NATIONALISTIC unrest continues to sweep over the Soviet Union and appears likely to increase in coming months, despite Moscow's efforts, including a proposal last week that may allow the 15 Soviet republics more economic freedom. Newly aroused Azerbaijanis plan to strike next month if Moscow doesn't meet demands for political autonomy. Ukrainians, spurred by the Donbass coal strikes, plan to protest Sept. 2 over new election laws giving the Communist Party 25 percent of seats in local governing councils.
Yet the biggest emerging story may be in the Baltic republics. Ethnic passions and separatist politics in Latvia, Lithuania, and Estonia, cultivated over decades, are at a new high and may get higher. This week marks the 50th anniversary of the deeply-hated secret Nazi-Soviet non-aggression pact by which the USSR annexed the Baltics in 1939. Increasingly active Popular Fronts in those republics are using the occasion for mass demonstrations and calls for political and cultural autonomy.
It seems there is a ``domino theory'' after all - except it's not communism knocking down Southeast Asian countries, but democratic impulses catching on in the Soviet sphere.
What's different about the Baltics is how long people there have been at the independence game and how serious they are as a result. The spirit of change in the Baltics today is both more pragmatic, and more ebullient even than in Poland, where most people are preoccupied with economic survival. The Baltic peoples know what they want - free markets, official ethnic languages, local control, to name a few - and they feel they can get them. Symbolic change won't be enough.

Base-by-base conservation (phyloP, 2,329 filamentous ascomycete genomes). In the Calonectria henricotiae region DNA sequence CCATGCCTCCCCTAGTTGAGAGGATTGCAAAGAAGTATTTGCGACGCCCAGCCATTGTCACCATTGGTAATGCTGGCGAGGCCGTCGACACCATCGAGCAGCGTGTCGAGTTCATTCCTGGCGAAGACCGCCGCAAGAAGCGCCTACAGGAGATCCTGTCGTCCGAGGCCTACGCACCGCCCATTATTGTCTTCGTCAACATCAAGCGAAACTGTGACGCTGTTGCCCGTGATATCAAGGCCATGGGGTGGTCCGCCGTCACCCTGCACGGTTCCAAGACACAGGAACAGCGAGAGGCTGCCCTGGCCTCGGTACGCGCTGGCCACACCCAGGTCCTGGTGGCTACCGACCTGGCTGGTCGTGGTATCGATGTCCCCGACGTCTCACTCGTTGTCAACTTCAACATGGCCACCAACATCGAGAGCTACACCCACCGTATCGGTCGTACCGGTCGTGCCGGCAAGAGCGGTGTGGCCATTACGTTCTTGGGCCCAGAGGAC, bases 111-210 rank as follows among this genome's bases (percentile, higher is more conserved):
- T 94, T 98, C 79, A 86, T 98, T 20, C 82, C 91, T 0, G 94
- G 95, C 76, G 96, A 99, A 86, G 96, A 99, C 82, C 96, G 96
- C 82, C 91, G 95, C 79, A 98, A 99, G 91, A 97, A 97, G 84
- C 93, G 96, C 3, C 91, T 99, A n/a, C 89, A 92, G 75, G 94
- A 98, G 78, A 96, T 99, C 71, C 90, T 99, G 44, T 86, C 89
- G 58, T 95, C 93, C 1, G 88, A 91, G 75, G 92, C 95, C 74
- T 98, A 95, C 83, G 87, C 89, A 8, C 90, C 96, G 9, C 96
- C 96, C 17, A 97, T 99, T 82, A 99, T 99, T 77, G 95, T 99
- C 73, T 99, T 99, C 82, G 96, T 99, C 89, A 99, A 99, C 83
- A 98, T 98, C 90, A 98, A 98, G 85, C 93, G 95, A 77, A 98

The situation shapes up as a case study. The Baltics must find their way between being a model of perestroika that Gorbachev can use as an example for Soviet economic reform - and an ever-increasing push for national autonomy and self-rule. The Baltics would like to be mini-Finlands.
Both scenarios are spinning out. Gorbachev has given the Baltics unprecedented free market status beginning in January; there's also been a first round of admittance in Moscow to the illegal pact signed by Molotov and von Ribbentrop 50 years ago.
At the same time, new Estonian laws limit the right of newly-arrived ethnic Russians to vote. In Lithuania, the popular front Sajudis petitions for Soviet troop withdrawals. In Latvia, young people are creating family farms - a challenge to Soviet collectives.
The real challenge in the next months, however, will be for the Baltics to avoid extremism. Troop withdrawals and complete independence are romantic ideas, but unrealistic at the moment.
Instead, the republics can focus on freedoms that count for now: Press, freer trade, freer travel, freedom to make environmental decisions, teaching the truth about history, official languages, more religious freedom.
These are the particulars that, added up, will create the conditions for freedom and independence the Baltics surely deserve.